Everyone can think of at least one horror story they’ve heard about workplace behavior and the subsequent HR investigations. These instances not only impact the individuals involved, but can also have long-lasting impacts on the organization, its reputation, and its bottom line.
When handling workplace claims and conducting HR investigations, it’s important for professionals to follow an established protocol. We’ve compiled a list of things to do and not to do should your organization find itself handling an investigation.
Want to learn even more about HR investigations? Be part of our expert-led training, Conducting Successful HR Investigations, on March 10.
Don’t: Delay or Fail to Begin an Investigation
The clock begins ticking for professionals in human resources the moment a complaint is made. If it is later found that an organization failed to respond to a complaint or was significantly delayed in responding to a complaint, a court will view the organization unfavorably.
Do: Keep Detailed Records
HR investigations are complicated. Organizations will benefit from keeping accurate and detailed records during every investigation.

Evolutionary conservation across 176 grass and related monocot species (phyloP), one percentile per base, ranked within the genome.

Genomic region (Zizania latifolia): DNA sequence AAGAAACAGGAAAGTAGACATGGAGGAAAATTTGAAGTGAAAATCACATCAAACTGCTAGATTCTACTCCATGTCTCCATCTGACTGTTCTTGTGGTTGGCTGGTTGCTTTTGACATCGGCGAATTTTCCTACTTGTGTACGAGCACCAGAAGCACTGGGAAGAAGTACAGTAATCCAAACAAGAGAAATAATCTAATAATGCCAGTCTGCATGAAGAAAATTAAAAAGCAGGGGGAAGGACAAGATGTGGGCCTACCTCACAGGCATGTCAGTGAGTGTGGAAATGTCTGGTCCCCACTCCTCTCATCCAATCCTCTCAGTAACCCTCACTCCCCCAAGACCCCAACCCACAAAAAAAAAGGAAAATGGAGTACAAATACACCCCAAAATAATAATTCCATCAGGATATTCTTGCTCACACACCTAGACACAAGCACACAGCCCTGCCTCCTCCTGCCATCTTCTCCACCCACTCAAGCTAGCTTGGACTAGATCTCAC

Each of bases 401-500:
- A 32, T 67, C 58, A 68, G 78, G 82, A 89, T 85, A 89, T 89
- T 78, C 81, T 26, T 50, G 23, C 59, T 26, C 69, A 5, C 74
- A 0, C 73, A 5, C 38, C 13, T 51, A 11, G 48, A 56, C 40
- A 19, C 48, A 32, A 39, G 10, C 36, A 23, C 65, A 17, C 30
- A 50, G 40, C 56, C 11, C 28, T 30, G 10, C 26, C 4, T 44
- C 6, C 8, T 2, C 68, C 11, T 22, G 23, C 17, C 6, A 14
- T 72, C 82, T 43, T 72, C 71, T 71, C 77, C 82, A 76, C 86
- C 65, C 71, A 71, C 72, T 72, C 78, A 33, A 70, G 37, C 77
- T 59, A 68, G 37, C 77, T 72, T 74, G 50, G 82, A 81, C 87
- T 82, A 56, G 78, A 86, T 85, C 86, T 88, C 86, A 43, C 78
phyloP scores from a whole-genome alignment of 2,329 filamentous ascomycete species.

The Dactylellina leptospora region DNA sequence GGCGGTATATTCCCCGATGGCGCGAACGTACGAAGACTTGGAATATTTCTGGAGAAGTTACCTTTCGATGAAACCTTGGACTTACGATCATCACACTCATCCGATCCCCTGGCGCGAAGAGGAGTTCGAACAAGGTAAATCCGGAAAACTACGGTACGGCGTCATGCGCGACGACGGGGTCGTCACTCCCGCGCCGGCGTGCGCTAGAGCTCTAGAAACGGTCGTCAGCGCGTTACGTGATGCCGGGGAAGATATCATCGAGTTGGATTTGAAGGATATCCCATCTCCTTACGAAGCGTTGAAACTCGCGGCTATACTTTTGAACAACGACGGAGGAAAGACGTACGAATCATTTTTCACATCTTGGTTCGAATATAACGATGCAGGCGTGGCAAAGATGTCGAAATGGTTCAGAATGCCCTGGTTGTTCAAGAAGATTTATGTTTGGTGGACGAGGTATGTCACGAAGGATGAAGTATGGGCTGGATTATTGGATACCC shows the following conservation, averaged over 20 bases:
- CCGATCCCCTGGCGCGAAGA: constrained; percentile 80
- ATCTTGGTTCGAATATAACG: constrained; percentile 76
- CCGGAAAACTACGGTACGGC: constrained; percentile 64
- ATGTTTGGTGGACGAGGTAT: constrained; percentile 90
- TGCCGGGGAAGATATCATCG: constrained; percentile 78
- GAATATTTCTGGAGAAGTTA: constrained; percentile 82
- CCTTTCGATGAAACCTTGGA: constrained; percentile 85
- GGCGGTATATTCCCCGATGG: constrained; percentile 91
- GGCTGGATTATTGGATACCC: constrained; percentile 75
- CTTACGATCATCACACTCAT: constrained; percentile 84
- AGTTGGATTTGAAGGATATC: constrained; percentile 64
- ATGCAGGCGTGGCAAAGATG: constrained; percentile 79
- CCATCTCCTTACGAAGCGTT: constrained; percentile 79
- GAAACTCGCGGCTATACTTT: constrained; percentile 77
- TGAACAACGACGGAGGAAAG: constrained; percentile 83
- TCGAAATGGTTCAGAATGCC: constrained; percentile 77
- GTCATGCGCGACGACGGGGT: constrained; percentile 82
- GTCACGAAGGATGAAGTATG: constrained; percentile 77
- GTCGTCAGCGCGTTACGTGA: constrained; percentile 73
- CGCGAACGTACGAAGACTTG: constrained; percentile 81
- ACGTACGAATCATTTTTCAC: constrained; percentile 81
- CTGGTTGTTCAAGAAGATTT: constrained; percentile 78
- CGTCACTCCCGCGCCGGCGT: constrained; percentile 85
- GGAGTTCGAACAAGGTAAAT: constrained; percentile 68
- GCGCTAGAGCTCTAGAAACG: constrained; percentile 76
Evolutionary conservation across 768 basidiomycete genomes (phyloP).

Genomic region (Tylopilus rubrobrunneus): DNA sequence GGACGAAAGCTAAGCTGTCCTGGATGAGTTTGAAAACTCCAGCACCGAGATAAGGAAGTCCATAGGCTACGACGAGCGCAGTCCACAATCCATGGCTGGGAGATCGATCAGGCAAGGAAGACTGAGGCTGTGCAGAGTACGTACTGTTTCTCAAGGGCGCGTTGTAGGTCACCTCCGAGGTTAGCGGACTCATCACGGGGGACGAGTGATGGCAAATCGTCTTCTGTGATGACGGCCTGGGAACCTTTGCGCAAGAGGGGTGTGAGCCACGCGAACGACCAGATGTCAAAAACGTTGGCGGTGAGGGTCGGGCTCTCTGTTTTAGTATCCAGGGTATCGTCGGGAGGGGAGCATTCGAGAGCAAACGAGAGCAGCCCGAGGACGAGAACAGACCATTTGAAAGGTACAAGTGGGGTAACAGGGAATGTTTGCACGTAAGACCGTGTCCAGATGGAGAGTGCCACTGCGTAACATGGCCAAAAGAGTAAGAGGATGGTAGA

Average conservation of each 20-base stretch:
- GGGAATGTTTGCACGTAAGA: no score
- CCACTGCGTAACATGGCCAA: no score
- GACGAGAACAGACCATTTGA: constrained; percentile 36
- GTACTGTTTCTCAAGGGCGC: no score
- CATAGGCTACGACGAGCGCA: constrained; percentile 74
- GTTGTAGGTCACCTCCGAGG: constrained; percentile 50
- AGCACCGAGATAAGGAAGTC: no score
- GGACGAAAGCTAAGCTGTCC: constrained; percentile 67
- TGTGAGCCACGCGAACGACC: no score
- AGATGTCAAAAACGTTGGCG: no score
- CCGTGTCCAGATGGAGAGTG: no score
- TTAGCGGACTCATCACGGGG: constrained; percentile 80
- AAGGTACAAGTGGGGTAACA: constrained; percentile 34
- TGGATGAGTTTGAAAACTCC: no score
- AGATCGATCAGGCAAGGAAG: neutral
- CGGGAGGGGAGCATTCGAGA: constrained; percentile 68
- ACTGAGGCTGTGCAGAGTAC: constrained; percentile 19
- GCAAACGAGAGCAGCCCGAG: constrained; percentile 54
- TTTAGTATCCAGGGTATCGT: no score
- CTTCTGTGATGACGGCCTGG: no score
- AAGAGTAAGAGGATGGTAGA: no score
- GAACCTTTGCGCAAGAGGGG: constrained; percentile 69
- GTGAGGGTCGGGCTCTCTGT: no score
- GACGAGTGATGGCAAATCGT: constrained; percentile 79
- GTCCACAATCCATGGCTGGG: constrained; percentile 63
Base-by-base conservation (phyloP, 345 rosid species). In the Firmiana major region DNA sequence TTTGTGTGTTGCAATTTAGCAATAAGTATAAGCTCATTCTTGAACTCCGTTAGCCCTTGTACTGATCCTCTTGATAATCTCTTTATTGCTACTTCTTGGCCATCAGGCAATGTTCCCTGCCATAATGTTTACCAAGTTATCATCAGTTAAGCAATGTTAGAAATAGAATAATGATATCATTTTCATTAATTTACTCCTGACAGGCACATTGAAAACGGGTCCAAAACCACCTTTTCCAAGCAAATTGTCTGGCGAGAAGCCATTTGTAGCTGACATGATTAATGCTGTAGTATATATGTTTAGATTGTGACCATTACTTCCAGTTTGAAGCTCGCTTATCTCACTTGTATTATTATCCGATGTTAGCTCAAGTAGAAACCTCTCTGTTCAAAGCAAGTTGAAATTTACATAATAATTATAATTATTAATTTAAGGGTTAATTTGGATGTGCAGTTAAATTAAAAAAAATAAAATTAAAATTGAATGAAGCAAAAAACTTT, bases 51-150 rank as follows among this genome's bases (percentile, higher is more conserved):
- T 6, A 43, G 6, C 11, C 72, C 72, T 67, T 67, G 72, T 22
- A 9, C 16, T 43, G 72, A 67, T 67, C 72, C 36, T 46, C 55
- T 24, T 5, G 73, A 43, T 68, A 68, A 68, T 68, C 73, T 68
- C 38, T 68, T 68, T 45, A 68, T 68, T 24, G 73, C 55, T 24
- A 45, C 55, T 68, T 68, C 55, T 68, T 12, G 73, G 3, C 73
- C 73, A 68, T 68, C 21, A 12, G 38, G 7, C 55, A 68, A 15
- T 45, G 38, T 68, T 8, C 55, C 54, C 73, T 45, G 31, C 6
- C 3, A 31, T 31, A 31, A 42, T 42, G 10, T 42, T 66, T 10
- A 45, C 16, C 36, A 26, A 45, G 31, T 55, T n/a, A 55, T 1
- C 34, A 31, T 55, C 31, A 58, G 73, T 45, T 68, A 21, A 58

These records should include things like: the date when complaint(s) are filed, dates of investigations being opened, action taken, and others. It’s also important to keep these records on hand even after an investigation has concluded. Three years is the general rule of thumb for keeping such records.
Retaliation is a violation of the law. If the individual who files a complaint sense they are being retaliated against, an organization will have a much larger issue on their hands than the original complaint.
Do: Ensure Confidentiality
Confidentiality is critical to a successful HR investigation. All activity related to the investigation should take place in a private setting. Careful notes should be taken and all related records and paperwork should be stored in a secure place.
Don’t: Fail to Reach a Conclusion
After conducting a thorough HR investigation, employers are expected to reach a conclusion. Consider all the evidence, parties, and other related information before making a determination and communicating it to all who are involved.
Failing to reach a decisive conclusion – or failing to communication what that conclusion is – leaves the door open for misunderstanding, confusion, and additional problems.
Conducting Successful HR Investigations
Conducting successful HR investigations requires a great level of care on behalf of today’s human resource professionals. It’s important for organizations to stay alert to current trends, recent policy changes, and other issues that may impact HR investigations at their workplace.